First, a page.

mm/ hacks -- Generic memory store?

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I want to do a memory management hack for generic memory stores.
Basically, I want to abstract swap from the kernel; instead, I want a
"store" for excess memory before OOM.  I'm wondering currently the
usefulness and feasibility of this idea.

Consider the kernel's current memory management:

RAM <-> swap

Whereas the new management scheme would be only slightly different:

RAM <-> store

Now, the memory store infrastructure would have its own way of handling
memory.  This would be abstracted from the kernel.

store <-> swap

Thus, the kernel would operate in typical fashion:

RAM <-> store <-> swap

By giving some level of extensibility to the memory store
infrastructure, however, more complex pipelines can be created.

RAM <-> store <-> compress <-> swap

The memory store could be used both by disk cache and by process memory
management.  This would be best facilitated by allowing stored pages to
be marked as persistant or non-persistant.  Disk cache would of course
be non-persistant as long as it could be re-read from disk; other data
would be persistant.

With a persistant/non-persistant mark, the memory store could then free
non-persistant data at its discretion, notifying a "destructor" function
pointer of the change so that associated retrieval data can be freed;
the alternative would be to lazy destruct, which means disk cache would
only find out some cache data was gone when that part of a file is
re-accessed.  Unfortunately, this lazy approach would leave files that
are cached and never revisited with a handle in the disk cache subsystem
forever, unless you want to periodically garbage collect.

The handle in the memory store to the page would probably be handled in
the same way as it is for swap currently.  In any case, the handle has
to uniquely identify the exact page being stored.  This handle could be
used by the data store's swap module when writing the data to disk as well.

Suspend-to-Disk would have to be rewritten to work through the data
store, as swap would now be abstracted from the kernel.  This requires
two things of the data store.  First, it has to be aware of off-RAM
persistant storage options, such as swap.  Second, it has to be able to
take a signal that means "flush to persistant storage."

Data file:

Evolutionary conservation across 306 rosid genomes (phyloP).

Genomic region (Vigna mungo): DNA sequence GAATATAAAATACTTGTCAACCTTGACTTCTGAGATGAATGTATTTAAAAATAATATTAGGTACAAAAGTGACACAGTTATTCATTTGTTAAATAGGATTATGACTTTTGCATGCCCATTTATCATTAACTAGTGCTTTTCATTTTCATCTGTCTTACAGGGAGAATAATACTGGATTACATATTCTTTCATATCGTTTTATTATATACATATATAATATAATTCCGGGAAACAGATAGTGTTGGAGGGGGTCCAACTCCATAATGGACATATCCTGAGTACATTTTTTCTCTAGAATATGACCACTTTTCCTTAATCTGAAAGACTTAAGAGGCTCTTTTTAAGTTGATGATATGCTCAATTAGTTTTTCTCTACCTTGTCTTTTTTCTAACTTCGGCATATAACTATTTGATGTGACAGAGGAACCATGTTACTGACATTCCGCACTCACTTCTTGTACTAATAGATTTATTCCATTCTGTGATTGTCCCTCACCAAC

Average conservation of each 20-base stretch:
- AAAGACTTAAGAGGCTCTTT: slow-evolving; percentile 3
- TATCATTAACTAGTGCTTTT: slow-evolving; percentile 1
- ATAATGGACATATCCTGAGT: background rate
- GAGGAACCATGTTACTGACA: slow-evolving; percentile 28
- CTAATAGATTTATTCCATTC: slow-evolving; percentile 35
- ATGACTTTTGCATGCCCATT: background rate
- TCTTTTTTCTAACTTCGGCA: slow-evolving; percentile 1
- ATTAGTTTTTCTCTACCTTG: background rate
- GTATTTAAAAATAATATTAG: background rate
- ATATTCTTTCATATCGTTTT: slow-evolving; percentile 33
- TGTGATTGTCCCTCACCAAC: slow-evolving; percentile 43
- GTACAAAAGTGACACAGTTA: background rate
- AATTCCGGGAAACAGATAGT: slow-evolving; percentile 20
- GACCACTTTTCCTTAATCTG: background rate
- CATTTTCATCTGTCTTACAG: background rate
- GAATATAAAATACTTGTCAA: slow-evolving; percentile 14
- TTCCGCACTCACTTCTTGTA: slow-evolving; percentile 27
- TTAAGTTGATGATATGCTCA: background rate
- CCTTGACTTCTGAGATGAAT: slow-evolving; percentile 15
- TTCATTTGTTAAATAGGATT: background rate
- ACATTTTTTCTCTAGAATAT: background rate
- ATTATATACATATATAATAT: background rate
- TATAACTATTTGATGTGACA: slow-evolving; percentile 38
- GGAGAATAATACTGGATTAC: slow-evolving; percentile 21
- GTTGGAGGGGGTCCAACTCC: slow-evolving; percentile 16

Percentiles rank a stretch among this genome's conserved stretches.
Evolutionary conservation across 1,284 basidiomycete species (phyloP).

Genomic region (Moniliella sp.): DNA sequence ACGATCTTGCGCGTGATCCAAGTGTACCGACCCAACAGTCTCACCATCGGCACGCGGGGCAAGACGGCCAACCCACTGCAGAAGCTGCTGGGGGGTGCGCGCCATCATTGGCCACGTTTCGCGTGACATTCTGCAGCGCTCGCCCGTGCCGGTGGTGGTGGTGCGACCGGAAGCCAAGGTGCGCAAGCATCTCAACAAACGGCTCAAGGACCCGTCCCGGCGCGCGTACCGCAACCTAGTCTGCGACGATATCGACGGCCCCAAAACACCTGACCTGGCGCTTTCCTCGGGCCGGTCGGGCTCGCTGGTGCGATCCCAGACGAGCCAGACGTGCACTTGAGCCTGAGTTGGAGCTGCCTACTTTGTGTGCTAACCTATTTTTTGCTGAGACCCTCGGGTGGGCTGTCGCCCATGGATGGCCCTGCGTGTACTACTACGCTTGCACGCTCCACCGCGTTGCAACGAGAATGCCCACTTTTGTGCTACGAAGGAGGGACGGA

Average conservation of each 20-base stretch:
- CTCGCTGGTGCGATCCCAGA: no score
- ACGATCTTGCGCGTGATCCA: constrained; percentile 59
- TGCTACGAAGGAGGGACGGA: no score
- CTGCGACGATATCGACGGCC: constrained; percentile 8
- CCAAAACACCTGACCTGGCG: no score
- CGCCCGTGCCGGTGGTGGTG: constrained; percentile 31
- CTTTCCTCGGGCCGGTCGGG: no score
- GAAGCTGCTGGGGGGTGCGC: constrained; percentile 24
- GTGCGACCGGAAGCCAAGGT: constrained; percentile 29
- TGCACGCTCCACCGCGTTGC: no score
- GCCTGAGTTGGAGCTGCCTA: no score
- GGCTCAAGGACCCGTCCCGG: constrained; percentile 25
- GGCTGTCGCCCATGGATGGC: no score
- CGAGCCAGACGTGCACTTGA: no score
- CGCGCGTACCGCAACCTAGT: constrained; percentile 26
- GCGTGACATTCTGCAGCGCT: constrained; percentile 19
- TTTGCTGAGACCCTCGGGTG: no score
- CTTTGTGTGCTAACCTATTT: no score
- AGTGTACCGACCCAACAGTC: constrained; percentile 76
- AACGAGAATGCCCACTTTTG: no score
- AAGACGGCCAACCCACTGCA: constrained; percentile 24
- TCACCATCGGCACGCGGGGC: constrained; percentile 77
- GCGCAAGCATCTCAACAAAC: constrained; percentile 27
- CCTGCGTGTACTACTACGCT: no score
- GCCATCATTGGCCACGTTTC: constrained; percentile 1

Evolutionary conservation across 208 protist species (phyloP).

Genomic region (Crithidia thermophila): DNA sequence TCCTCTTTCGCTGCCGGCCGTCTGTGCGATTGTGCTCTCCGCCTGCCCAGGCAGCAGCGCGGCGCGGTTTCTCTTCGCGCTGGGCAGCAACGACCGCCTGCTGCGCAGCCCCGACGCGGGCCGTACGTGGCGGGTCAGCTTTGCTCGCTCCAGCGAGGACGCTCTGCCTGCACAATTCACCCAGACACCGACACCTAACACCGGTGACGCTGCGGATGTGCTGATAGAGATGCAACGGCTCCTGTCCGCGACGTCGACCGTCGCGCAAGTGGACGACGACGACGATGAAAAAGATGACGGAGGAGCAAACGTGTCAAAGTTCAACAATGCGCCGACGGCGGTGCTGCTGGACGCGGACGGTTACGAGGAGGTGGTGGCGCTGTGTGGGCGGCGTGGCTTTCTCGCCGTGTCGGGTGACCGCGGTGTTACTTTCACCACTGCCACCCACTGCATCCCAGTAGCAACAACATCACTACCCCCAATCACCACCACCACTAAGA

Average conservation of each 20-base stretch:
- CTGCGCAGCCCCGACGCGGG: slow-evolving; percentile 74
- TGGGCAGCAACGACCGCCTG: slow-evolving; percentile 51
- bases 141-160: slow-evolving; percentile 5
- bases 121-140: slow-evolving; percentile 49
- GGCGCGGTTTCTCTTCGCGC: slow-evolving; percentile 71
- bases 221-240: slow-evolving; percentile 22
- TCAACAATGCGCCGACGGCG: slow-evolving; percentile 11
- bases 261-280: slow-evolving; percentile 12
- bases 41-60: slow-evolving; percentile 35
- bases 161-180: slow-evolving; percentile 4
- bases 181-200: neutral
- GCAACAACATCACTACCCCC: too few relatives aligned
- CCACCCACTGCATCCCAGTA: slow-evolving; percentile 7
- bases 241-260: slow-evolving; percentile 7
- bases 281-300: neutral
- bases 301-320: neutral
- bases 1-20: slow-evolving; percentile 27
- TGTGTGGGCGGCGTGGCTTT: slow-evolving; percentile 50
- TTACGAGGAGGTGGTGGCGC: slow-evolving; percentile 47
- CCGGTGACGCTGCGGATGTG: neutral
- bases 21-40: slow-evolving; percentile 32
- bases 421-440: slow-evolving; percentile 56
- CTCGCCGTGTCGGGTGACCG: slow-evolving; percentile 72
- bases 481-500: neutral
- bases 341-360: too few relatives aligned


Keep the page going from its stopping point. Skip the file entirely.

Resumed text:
Depending on implementation, it may be required to have the data store
be told to store certain things certain ways for Suspend-to-Disk to
work.  For example, the swap file would have to be given the attributes
of holding a suspended session for a specific kernel version.  Reading
this data would happen through the data store, possibly via signalling
from an initrd script.

The advantages to this approach are that storage in tight memory
situations can be altered easily.  For example, a plug-in for the data
store would be capable of providing compression or encryption.  These
plug-ins would be given priorities (compression first, encryption
second) and attributed as transient/persistant and terminal/transparent.

A transient data store is one that stores data in memory.  When the
power goes, so does the data.  Persistant data stores, on the other
hand, store data in ways that can handle a power cycle.  Typically a
tranisent store should be transparent, and a persistant store should be
terminal; but this may not always be true.

A terminal store stores data in a final state.  Data in a terminal store
will be pushed no further down the chain; it has to be read back out of
that store before put into a new one.  On the other hand, a transparent
store would host data such that it could be directly processed into
another store.  Transparent stores should be in-memory so that they can
be operated on as memory.

Basically, a transparent store would allocate pages of memory through
the memory store API.  This would simply allocate memory through the
real memory management APIs, marking it as being non-swappable (or
rather non-storable).  The transparent stores would then do their thing
on the pages given them, store them in allocated memory (locking the
pages they're accessing), and be done with it.  The memory store would